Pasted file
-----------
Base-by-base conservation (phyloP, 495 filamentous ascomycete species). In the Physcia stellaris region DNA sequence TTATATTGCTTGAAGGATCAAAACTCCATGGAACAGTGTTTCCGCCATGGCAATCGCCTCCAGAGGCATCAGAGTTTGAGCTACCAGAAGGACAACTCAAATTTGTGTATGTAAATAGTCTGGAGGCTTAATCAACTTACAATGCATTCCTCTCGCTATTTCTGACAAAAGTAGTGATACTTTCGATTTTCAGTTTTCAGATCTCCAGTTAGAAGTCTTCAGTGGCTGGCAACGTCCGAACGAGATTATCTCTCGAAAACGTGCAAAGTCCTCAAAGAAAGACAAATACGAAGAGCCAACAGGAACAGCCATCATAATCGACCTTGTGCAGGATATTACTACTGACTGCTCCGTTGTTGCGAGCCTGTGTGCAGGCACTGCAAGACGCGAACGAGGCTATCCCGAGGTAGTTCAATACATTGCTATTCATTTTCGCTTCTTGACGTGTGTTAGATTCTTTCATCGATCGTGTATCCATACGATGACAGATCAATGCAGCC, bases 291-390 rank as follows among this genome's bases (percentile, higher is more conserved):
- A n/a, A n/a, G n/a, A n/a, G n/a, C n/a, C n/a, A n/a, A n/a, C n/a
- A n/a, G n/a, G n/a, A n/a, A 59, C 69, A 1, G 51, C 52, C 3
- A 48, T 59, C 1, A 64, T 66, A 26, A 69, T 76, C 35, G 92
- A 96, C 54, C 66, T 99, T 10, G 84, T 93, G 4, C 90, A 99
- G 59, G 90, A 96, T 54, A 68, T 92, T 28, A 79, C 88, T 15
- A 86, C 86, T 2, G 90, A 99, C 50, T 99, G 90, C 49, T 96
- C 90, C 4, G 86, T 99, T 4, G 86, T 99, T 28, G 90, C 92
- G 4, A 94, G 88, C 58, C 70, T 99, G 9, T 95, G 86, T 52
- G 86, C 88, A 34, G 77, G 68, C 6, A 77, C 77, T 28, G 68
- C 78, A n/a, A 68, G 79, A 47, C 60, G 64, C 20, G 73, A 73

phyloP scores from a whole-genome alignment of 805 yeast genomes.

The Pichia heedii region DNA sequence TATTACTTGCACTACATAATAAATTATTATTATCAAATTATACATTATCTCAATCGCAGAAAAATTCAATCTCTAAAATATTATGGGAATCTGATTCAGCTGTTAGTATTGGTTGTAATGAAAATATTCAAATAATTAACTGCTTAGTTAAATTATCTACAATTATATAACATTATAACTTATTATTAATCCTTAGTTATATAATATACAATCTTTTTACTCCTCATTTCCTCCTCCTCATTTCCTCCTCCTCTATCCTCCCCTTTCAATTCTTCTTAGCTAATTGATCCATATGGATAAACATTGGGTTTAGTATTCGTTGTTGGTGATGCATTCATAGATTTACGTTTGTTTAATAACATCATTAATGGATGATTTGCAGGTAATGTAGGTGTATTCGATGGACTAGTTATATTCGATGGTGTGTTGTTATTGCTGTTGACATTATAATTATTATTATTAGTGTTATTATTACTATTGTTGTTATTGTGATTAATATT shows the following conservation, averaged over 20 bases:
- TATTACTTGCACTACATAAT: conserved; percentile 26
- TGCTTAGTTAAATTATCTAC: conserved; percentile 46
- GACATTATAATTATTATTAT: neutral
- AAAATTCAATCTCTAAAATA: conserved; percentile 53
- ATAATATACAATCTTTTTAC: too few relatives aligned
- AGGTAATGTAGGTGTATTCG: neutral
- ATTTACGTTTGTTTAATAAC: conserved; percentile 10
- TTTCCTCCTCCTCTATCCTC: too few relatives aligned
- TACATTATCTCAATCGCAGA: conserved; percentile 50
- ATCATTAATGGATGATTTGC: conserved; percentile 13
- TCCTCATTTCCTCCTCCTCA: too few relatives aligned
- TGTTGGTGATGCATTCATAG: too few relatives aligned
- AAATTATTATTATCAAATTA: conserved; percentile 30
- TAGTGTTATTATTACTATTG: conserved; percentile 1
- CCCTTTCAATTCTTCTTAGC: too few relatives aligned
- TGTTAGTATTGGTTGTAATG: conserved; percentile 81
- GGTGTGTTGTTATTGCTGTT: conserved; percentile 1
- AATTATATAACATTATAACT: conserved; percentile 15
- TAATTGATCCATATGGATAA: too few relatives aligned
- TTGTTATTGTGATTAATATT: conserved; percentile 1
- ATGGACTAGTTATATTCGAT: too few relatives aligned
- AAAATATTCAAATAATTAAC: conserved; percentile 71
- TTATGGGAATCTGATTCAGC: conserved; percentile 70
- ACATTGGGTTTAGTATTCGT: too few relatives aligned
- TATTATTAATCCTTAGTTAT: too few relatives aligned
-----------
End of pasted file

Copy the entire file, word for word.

Base-by-base conservation (phyloP, 495 filamentous ascomycete species). In the Physcia stellaris region DNA sequence TTATATTGCTTGAAGGATCAAAACTCCATGGAACAGTGTTTCCGCCATGGCAATCGCCTCCAGAGGCATCAGAGTTTGAGCTACCAGAAGGACAACTCAAATTTGTGTATGTAAATAGTCTGGAGGCTTAATCAACTTACAATGCATTCCTCTCGCTATTTCTGACAAAAGTAGTGATACTTTCGATTTTCAGTTTTCAGATCTCCAGTTAGAAGTCTTCAGTGGCTGGCAACGTCCGAACGAGATTATCTCTCGAAAACGTGCAAAGTCCTCAAAGAAAGACAAATACGAAGAGCCAACAGGAACAGCCATCATAATCGACCTTGTGCAGGATATTACTACTGACTGCTCCGTTGTTGCGAGCCTGTGTGCAGGCACTGCAAGACGCGAACGAGGCTATCCCGAGGTAGTTCAATACATTGCTATTCATTTTCGCTTCTTGACGTGTGTTAGATTCTTTCATCGATCGTGTATCCATACGATGACAGATCAATGCAGCC, bases 291-390 rank as follows among this genome's bases (percentile, higher is more conserved):
- A n/a, A n/a, G n/a, A n/a, G n/a, C n/a, C n/a, A n/a, A n/a, C n/a
- A n/a, G n/a, G n/a, A n/a, A 59, C 69, A 1, G 51, C 52, C 3
- A 48, T 59, C 1, A 64, T 66, A 26, A 69, T 76, C 35, G 92
- A 96, C 54, C 66, T 99, T 10, G 84, T 93, G 4, C 90, A 99
- G 59, G 90, A 96, T 54, A 68, T 92, T 28, A 79, C 88, T 15
- A 86, C 86, T 2, G 90, A 99, C 50, T 99, G 90, C 49, T 96
- C 90, C 4, G 86, T 99, T 4, G 86, T 99, T 28, G 90, C 92
- G 4, A 94, G 88, C 58, C 70, T 99, G 9, T 95, G 86, T 52
- G 86, C 88, A 34, G 77, G 68, C 6, A 77, C 77, T 28, G 68
- C 78, A n/a, A 68, G 79, A 47, C 60, G 64, C 20, G 73, A 73

phyloP scores from a whole-genome alignment of 805 yeast genomes.

The Pichia heedii region DNA sequence TATTACTTGCACTACATAATAAATTATTATTATCAAATTATACATTATCTCAATCGCAGAAAAATTCAATCTCTAAAATATTATGGGAATCTGATTCAGCTGTTAGTATTGGTTGTAATGAAAATATTCAAATAATTAACTGCTTAGTTAAATTATCTACAATTATATAACATTATAACTTATTATTAATCCTTAGTTATATAATATACAATCTTTTTACTCCTCATTTCCTCCTCCTCATTTCCTCCTCCTCTATCCTCCCCTTTCAATTCTTCTTAGCTAATTGATCCATATGGATAAACATTGGGTTTAGTATTCGTTGTTGGTGATGCATTCATAGATTTACGTTTGTTTAATAACATCATTAATGGATGATTTGCAGGTAATGTAGGTGTATTCGATGGACTAGTTATATTCGATGGTGTGTTGTTATTGCTGTTGACATTATAATTATTATTATTAGTGTTATTATTACTATTGTTGTTATTGTGATTAATATT shows the following conservation, averaged over 20 bases:
- TATTACTTGCACTACATAAT: conserved; percentile 26
- TGCTTAGTTAAATTATCTAC: conserved; percentile 46
- GACATTATAATTATTATTAT: neutral
- AAAATTCAATCTCTAAAATA: conserved; percentile 53
- ATAATATACAATCTTTTTAC: too few relatives aligned
- AGGTAATGTAGGTGTATTCG: neutral
- ATTTACGTTTGTTTAATAAC: conserved; percentile 10
- TTTCCTCCTCCTCTATCCTC: too few relatives aligned
- TACATTATCTCAATCGCAGA: conserved; percentile 50
- ATCATTAATGGATGATTTGC: conserved; percentile 13
- TCCTCATTTCCTCCTCCTCA: too few relatives aligned
- TGTTGGTGATGCATTCATAG: too few relatives aligned
- AAATTATTATTATCAAATTA: conserved; percentile 30
- TAGTGTTATTATTACTATTG: conserved; percentile 1
- CCCTTTCAATTCTTCTTAGC: too few relatives aligned
- TGTTAGTATTGGTTGTAATG: conserved; percentile 81
- GGTGTGTTGTTATTGCTGTT: conserved; percentile 1
- AATTATATAACATTATAACT: conserved; percentile 15
- TAATTGATCCATATGGATAA: too few relatives aligned
- TTGTTATTGTGATTAATATT: conserved; percentile 1
- ATGGACTAGTTATATTCGAT: too few relatives aligned
- AAAATATTCAAATAATTAAC: conserved; percentile 71
- TTATGGGAATCTGATTCAGC: conserved; percentile 70
- ACATTGGGTTTAGTATTCGT: too few relatives aligned
- TATTATTAATCCTTAGTTAT: too few relatives aligned